Tag Archives: Sports

Does Participation in Organized Sports Help Australia’s Older People?

With the conclusion of the Summer Olympics last month, there is an opportunity to reflect on the accomplishments and physical prowess of the athletes who competed. Sports and wellness are important for the human body especially given the decreasing participation rates in physical activity and increasing rates of chronic disease worldwide.

While the benefits of regular participation in physical activity on both physical and mental health have been widely established, participation rates remain low among older adults. It has been shown that participation in organized sports typically peaks in early adulthood and steadily decreases as a person ages. In addition, when viewed in light of gender, men typically report higher levels of participation in sport compared to women, regardless of age.

In Australia, the participation rate in organized sports among older adults is estimated at around 6.8 percent for males aged 55 to 64 and 8.9 percent among females 55-64. Among men 65 and older, participation in sport is estimated around 9.1 percent for men and 8.9 percent for women. Though rates are low, the benefits of regular participation in sports for older adults have been identified. In a 2012 cohort study, it was shown that older adults who participated in popular organized sports experienced a 20-40 percent reduction in all-cause mortality compared with older adults who did not participate in sports. Social benefits of participation in organized sports also include decreased feelings of isolation and reports of stronger support systems, two important contributors to quality of life in older adults.

The benefits of participation in organized sports are many, however, it is important to address potential barriers that might prevent an older adult from getting involved. While one third of older adults who report they are physically active are participating in organized sports in some form, older adults who are not commonly report lack of time, lack of opportunity, and physical limitations as reasons why they do not. It has been acknowledged within Australia that creating more opportunities for older adults to participate in organized sports through targeted programming should be a priority.

There is an opportunity to engage older adults both physically and socially through organized sports. Perceived barriers should be addressed to make physical activity through organized sports accessible to older adults.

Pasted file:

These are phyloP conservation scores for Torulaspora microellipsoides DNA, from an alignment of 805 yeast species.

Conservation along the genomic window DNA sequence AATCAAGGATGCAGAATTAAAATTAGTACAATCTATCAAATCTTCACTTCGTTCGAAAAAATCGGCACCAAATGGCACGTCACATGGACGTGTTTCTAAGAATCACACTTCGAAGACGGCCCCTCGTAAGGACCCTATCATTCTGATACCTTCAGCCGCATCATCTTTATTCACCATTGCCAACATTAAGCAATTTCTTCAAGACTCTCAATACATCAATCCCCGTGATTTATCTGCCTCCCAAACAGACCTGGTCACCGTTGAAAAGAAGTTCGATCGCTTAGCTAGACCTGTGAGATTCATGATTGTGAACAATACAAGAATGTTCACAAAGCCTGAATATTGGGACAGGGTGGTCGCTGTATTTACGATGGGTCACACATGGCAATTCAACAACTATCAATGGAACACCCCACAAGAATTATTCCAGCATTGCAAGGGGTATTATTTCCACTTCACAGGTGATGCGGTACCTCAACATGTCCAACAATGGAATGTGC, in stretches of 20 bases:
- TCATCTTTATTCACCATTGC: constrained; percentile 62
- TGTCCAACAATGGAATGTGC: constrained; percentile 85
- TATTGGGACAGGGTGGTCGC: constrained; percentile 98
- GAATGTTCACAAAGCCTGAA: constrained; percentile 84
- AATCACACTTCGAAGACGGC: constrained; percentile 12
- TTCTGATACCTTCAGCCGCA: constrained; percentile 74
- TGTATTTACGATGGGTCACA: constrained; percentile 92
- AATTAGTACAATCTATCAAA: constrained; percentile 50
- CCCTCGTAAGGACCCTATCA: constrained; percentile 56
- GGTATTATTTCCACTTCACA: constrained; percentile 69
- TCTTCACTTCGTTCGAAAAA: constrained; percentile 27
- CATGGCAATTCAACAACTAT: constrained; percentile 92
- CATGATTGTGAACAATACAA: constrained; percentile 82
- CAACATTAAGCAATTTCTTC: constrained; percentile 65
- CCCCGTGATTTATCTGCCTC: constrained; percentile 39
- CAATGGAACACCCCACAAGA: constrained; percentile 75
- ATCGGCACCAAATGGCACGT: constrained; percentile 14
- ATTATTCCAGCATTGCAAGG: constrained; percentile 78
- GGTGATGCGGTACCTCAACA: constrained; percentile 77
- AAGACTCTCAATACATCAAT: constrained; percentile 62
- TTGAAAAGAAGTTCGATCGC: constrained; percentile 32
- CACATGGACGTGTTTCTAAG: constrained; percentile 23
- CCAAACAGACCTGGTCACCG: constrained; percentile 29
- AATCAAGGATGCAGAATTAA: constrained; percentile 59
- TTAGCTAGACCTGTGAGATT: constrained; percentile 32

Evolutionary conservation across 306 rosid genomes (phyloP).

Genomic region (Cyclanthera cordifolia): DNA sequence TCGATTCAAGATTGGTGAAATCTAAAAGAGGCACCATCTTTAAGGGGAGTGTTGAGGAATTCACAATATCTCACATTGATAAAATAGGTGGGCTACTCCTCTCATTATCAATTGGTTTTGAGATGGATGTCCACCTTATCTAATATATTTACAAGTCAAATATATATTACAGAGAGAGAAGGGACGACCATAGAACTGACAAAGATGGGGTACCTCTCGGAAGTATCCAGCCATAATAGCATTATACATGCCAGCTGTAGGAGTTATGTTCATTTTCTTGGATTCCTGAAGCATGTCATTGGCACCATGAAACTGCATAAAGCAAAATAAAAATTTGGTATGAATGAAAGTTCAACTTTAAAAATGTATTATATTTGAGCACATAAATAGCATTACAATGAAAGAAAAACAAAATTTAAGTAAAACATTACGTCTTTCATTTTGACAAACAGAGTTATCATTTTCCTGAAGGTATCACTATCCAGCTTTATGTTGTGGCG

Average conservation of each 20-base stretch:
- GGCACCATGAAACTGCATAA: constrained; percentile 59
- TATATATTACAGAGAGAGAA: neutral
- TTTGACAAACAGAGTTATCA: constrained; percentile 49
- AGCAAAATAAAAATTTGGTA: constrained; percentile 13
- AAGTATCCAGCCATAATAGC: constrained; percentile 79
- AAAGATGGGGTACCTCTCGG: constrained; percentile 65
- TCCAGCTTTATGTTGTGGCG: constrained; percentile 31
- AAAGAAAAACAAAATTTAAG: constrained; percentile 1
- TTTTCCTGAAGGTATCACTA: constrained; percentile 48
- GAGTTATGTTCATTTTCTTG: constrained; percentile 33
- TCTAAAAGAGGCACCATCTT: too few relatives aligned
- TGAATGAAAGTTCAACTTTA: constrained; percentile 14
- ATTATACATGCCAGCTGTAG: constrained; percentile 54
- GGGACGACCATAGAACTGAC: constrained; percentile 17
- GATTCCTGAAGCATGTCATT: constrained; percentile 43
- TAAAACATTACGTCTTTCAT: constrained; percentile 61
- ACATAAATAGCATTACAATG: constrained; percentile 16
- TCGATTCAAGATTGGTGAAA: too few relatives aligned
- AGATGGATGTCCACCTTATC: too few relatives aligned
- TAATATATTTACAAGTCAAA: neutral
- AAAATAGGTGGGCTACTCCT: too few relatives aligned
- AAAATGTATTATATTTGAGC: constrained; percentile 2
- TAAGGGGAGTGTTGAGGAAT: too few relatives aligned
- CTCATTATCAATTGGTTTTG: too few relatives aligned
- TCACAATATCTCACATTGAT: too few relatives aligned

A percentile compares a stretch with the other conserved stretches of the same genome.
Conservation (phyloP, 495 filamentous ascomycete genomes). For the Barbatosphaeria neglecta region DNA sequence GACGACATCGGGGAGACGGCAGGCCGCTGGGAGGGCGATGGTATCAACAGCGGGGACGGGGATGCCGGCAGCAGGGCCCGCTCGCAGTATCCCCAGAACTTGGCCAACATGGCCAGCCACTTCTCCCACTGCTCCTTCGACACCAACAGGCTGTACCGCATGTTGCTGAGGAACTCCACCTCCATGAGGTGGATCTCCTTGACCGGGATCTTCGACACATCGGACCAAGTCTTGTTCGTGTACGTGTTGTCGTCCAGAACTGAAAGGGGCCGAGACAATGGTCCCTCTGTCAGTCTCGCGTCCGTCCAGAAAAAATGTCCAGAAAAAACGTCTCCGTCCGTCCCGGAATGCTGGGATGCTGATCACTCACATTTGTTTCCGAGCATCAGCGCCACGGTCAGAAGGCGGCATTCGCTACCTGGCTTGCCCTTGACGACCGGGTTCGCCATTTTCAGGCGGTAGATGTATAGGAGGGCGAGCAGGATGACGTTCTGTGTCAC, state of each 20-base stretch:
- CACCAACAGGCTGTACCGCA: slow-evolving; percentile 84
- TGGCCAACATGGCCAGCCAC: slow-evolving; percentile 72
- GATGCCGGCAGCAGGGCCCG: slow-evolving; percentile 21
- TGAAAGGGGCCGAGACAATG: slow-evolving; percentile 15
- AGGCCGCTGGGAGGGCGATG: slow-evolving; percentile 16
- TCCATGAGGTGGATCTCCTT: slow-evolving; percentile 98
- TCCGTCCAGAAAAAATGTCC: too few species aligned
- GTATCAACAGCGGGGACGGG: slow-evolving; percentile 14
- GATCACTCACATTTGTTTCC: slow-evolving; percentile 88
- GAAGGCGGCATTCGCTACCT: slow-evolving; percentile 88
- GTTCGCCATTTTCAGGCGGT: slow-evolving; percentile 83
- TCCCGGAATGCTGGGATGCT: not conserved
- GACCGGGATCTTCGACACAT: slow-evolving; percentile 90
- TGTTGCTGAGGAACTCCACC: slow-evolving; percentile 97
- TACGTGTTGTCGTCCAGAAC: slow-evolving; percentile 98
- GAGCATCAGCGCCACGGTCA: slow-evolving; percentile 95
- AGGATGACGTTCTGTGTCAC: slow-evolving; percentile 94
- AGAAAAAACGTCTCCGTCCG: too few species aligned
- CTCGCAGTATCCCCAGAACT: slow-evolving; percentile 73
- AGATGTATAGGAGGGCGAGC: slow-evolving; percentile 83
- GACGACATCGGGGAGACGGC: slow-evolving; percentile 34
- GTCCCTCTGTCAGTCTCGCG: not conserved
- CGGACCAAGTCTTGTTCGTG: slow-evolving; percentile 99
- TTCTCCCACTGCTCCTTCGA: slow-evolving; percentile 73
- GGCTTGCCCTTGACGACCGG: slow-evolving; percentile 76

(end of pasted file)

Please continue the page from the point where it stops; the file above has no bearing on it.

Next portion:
Diana Kingsbury is a doctoral student and Graduate Assistant in Prevention Science at Kent State University College of Public Health.

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A Brief Highlight of Older Athletes at the Summer Olympic Games

Photo Credit: GCSC
Photo Credit: GCSC

The 2016 Olympics in Rio de Janeiro, Brazil are almost here. Starting next week, athletes from around the world will perform amazing feats including older Olympians who are generally not reported in traditional media. Older athletes have always participated in the games. For example, Brazil’s 2016 Olympic qualifying tournaments had many athletes in their 30’s and a few well into their 40’s. This article will focus on older athletes with the hope that it inspires readers and challenges aging stereotypes.

There are many examples of older athletes to celebrate. In the 2012 Olympics, a 101-year-old marathon runner Fauja Signh carried the Olympic torch. Also in 2012, Hiroshi Hoketsu of Japan was a member of the Equestrian team at age 71. There is also the Senior Olympics – a biennial sports competition for adults aged 50+ – where the average age at the 2015 competition was 68 years old. As Global Health Aging states, “…the process of growing old is unique to each person.” Some people have loss of mobility or cognitive function… and some compete in the Olympics.

Athletes who have staying power lurk within many country teams. For instance, Robert Schedit, a 43-year-old member of Brazil’s sailing team, will compete in his sixth Olympic games! His first Olympics was the 1996 Olympic games in Atlanta, USA. Close behind him is Murilo Antonio Fischer who will compete in his fifth Olympic games at age 37. Fischer, a member of Brazil’s road cycling team, first participated in the 2000 Olympics in Sydney, Australia.

Competing in athletic events or getting up to exercise are in part based on psychology and willpower. My investigation into the Olympics has shown a new narrative, that individuals of all ages succeed in competitive athletics. These sports in addition to regular daily exercise are attainable. Hence society has to redefine expectations as it is possible to be a great athlete well into old age. And for those who do not wish to run a 5 minute mile, any kind of exercise is important!

Grace Mandel covers South America for Global Health Aging. She is pursuing a Master of Public Health in Health Systems and Policy at the Johns Hopkins University Bloomberg School of Public Health.